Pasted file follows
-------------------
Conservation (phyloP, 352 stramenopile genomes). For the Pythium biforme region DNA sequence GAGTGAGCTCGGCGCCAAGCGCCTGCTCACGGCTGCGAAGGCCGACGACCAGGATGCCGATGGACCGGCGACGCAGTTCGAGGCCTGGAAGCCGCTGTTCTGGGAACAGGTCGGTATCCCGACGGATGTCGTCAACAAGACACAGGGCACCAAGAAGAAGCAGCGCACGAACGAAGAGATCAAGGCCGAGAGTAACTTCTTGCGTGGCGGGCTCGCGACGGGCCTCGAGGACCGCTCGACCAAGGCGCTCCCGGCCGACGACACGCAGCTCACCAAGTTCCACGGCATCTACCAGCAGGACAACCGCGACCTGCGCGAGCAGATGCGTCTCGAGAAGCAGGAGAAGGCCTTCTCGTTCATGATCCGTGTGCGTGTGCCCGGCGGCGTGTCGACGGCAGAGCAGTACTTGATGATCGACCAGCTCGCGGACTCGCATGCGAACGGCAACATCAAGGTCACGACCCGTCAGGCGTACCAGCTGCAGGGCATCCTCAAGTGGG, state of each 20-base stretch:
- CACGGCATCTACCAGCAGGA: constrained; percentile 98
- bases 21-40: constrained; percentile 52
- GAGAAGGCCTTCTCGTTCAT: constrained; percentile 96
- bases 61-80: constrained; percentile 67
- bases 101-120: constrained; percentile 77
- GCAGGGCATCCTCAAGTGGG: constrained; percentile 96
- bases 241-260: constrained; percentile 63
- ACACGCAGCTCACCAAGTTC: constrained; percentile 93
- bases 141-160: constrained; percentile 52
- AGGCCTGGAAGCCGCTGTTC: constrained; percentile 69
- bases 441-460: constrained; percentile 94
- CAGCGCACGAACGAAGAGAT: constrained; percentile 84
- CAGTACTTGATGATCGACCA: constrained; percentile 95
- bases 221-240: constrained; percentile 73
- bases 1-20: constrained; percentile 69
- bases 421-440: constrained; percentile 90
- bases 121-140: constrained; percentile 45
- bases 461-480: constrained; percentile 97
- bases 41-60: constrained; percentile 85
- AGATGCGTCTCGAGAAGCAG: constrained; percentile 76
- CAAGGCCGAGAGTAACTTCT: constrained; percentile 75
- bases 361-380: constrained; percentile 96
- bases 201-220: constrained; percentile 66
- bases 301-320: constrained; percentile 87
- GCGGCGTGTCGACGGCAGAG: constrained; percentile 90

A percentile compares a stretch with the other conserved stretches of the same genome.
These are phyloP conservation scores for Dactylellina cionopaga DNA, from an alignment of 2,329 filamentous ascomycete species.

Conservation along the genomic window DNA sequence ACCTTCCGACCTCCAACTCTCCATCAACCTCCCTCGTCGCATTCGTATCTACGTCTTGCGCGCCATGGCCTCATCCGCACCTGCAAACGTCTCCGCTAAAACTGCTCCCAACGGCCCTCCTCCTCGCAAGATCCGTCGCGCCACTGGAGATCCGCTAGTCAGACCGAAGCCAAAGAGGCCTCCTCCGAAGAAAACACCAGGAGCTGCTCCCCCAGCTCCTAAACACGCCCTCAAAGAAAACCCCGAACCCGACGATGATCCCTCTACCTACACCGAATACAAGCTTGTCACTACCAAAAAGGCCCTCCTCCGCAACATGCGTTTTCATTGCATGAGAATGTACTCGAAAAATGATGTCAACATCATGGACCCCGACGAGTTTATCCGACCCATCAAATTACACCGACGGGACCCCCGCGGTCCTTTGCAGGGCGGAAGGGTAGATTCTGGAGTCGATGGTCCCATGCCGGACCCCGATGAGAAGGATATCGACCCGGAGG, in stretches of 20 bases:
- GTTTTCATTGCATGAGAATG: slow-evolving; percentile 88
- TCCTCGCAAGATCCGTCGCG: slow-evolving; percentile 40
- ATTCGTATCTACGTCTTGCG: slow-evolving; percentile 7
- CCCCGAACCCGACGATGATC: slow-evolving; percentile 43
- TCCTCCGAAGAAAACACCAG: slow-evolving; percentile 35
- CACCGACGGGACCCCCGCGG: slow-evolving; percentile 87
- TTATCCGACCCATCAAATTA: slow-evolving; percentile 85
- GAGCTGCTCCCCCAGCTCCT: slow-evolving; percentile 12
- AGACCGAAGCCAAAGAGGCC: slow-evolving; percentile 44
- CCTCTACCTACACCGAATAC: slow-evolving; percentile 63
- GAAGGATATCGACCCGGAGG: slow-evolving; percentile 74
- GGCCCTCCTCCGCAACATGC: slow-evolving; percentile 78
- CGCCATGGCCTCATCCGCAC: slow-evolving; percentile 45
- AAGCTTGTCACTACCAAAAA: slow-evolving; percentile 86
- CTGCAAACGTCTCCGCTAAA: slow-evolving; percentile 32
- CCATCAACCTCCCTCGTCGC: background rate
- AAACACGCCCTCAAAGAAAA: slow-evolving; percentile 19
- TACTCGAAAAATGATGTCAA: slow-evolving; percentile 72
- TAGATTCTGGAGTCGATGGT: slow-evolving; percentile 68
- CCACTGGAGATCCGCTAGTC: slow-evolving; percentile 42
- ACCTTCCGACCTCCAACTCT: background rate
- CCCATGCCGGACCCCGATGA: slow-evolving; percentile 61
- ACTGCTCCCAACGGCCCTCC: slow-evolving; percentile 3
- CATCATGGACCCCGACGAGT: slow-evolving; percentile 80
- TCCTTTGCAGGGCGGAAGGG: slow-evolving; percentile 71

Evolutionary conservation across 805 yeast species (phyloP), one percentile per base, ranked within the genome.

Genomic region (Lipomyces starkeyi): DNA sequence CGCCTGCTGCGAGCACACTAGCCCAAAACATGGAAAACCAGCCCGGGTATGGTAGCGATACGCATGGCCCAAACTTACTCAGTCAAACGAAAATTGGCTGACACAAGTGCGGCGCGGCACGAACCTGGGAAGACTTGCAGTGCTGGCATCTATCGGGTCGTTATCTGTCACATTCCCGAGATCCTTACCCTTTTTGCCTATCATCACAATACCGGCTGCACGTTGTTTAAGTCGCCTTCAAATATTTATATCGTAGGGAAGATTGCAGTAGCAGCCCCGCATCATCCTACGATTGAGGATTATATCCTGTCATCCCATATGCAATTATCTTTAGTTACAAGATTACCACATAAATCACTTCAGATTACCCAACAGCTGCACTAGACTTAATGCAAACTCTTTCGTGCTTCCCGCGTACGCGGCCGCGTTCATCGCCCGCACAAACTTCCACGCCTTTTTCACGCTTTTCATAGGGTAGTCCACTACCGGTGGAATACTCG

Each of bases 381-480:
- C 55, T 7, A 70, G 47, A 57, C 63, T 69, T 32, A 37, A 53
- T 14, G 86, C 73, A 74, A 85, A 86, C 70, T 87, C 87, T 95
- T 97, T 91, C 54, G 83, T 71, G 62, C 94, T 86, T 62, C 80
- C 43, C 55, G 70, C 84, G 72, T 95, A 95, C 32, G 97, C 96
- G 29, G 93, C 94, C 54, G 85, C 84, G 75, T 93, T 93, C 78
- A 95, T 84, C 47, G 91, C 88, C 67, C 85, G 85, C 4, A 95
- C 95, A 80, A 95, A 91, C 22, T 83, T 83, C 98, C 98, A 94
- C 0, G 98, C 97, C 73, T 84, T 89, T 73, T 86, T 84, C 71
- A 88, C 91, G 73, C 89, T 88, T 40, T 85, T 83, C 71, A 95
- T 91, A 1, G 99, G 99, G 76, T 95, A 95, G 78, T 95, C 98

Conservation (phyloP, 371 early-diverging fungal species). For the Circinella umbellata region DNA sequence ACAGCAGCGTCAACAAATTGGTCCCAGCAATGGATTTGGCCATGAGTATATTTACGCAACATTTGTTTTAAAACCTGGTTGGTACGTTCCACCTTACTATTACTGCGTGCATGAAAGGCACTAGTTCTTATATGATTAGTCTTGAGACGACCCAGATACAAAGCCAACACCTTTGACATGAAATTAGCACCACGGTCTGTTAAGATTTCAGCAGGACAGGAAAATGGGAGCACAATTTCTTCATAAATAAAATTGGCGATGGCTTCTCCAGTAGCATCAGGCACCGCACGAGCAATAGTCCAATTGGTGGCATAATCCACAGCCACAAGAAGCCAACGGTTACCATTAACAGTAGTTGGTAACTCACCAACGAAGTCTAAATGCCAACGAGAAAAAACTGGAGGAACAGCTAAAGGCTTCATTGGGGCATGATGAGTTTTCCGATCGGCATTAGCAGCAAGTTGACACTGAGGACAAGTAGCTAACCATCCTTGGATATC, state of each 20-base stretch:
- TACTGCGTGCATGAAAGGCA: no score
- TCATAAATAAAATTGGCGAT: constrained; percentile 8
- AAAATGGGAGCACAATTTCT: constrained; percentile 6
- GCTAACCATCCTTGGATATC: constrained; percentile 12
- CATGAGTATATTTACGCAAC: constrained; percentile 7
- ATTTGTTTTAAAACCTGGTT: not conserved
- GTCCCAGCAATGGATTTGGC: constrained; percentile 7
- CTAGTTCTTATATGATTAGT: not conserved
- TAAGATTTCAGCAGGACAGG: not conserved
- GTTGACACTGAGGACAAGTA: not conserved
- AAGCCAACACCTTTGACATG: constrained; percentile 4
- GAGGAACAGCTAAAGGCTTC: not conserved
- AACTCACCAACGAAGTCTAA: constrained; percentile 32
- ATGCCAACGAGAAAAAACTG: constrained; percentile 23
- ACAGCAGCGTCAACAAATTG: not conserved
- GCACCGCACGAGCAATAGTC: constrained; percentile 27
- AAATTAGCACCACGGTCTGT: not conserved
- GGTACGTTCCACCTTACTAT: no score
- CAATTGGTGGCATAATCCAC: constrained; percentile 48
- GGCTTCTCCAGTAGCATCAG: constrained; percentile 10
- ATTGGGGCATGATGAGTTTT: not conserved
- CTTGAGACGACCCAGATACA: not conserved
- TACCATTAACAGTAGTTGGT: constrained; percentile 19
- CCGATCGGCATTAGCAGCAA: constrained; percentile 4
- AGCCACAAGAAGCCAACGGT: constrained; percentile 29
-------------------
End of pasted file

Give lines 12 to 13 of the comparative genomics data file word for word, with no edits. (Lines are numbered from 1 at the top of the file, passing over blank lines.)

- bases 441-460: constrained; percentile 94
- CAGCGCACGAACGAAGAGAT: constrained; percentile 84